This article appeared in “Career Woman” magazine, Winter 1992
by Brenda P. Huettner
Technical communications is more than writing for computers. In fact, the Society for Technical Communications (STC, an international professional group) found that in 1990 less than 60% of their members surveyed worked in the software industry. The rest worked in other fields such as electronics, research, or engineering.
Some of the areas with the most opportunities today are the military, Biotechnology, education, and visual instruction.
The military employs hundreds of thousands employees, all of whom must perform jobs in the approved military way. How do they know what the approved way is? By reading military Standard Operating Procedures and other technical manuals. These cover everything from opening and closing an office to proper storage of food. In addition, there are thousands of government contractors who must also create proposals and instruction manuals according to military specifications. There is work for anyone familiar with the military style.
Another growing field is the medical and biotechnology industry. These companies have to create documents that follow strict government guidelines, which usually requires all kinds of documentation – directions for assembly, use, training and maintenance. According to Carol Szatkowski, President of Clear Point Consultants (a Boston-based firm specializing in Technical Communications placement), “This is a new, big area – even more in demand than the DoD (Department of Defense) work.”
All companies have to train their employees, and some large companies have entire departments devoted to training. Other companies specialize in teaching courses to business people. Corporate Class, a Virginia firm, conducts classes in subjects such as word processing, spreadsheets, and databases. Jean Piedmont, the President of Corporate Class, says “The responsibility for getting the information out is on us – we have to open up their minds and pour it in.” Her advice for aspiring trainers – “Work for free if you have to, but get experience in the corporate world. In education today, everyone has a college degree. You need something to set you apart.”
The term “visual instruction” includes everything that appears on a screen – from on-line computer systems to instructional videos. This work often involves writing scripts or designing images that appear when a person uses a computer. According to Clear Point Consultant’s Szatkowski, “A lot of companies are really keen on making the entire product geared toward teaching something.” This includes every word and image that appears on any type of screen. “Right now, there is a real strong interest in people with instructional design experience” – people who understand how adults learn, and can incorporate that knowledge into a product. “These skills are going to be even more relevant as companies get increasingly involved in multimedia.”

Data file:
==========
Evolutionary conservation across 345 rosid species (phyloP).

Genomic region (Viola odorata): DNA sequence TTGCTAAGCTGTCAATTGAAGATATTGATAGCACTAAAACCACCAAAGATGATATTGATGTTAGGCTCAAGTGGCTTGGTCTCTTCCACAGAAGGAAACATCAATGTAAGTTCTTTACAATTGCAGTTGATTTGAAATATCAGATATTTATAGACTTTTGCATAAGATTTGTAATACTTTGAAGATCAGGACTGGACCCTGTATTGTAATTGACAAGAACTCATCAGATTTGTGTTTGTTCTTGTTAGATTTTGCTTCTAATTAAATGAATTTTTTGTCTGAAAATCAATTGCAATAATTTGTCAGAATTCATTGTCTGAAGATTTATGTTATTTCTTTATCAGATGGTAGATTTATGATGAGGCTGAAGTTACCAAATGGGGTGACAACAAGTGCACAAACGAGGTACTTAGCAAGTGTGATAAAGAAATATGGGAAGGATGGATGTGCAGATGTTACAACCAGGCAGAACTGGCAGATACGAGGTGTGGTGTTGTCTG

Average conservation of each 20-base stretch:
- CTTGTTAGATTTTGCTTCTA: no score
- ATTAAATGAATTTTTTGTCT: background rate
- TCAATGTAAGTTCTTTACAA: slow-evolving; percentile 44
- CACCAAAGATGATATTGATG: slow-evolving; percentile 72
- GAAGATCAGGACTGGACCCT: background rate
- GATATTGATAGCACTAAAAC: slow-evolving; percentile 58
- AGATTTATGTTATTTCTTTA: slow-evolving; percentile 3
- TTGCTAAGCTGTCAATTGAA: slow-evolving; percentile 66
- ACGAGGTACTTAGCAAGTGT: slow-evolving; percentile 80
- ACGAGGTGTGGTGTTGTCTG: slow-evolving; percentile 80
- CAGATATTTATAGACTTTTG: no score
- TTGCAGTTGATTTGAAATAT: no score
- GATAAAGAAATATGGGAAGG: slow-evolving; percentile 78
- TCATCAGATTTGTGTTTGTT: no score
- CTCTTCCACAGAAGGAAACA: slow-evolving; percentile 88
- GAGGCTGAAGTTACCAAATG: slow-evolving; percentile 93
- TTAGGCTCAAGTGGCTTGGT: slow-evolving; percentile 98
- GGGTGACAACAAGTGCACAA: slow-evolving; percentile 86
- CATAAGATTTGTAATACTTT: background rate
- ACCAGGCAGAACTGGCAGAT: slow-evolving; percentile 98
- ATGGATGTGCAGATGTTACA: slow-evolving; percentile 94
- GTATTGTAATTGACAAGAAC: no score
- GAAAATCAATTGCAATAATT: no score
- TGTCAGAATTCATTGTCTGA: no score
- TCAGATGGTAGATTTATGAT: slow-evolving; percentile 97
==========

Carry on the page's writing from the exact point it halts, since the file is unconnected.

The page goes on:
Variety of Jobs
The STC describes their members as “the bridge between those who create ideas and those who use them.” This includes not only writers, but also editors, artists, and production specialists.
Large companies often hire editors for documentation departments. This requires great attention to detail, a good sense of the English language, and the ability to meet deadlines. It does not always require an in-depth understanding of the technology involved, since the documents you are editing are usually supposed to be clear enough for a novice to understand.
In almost every television manual (or refrigerator or desk lamp), there is a drawing of the object being described. Often, there are as many illustrations as there are pages. The graphic artist is responsible for capturing accurately the technical subject, and highlighting the portion being discussed in the text. In addition, someone has to decide on the page design, the format, the cover, and the overall presentation for every document. This is often the writer, but very large documentation departments may employ design specialists. These people know what looks best, and how to portray a given message without words.
Once the text and graphics are complete, a manual is still only partially complete. Someone has to assemble all the pieces into the finished product by performing conversion, typesetting, pasteup, proofreading, and general production duties. This may involve working with vendors, establishing budgets, evaluating binder formats, and arranging for shipment. Like editing, this type of position requires good organization, attention to detail, and the ability to meet deadlines.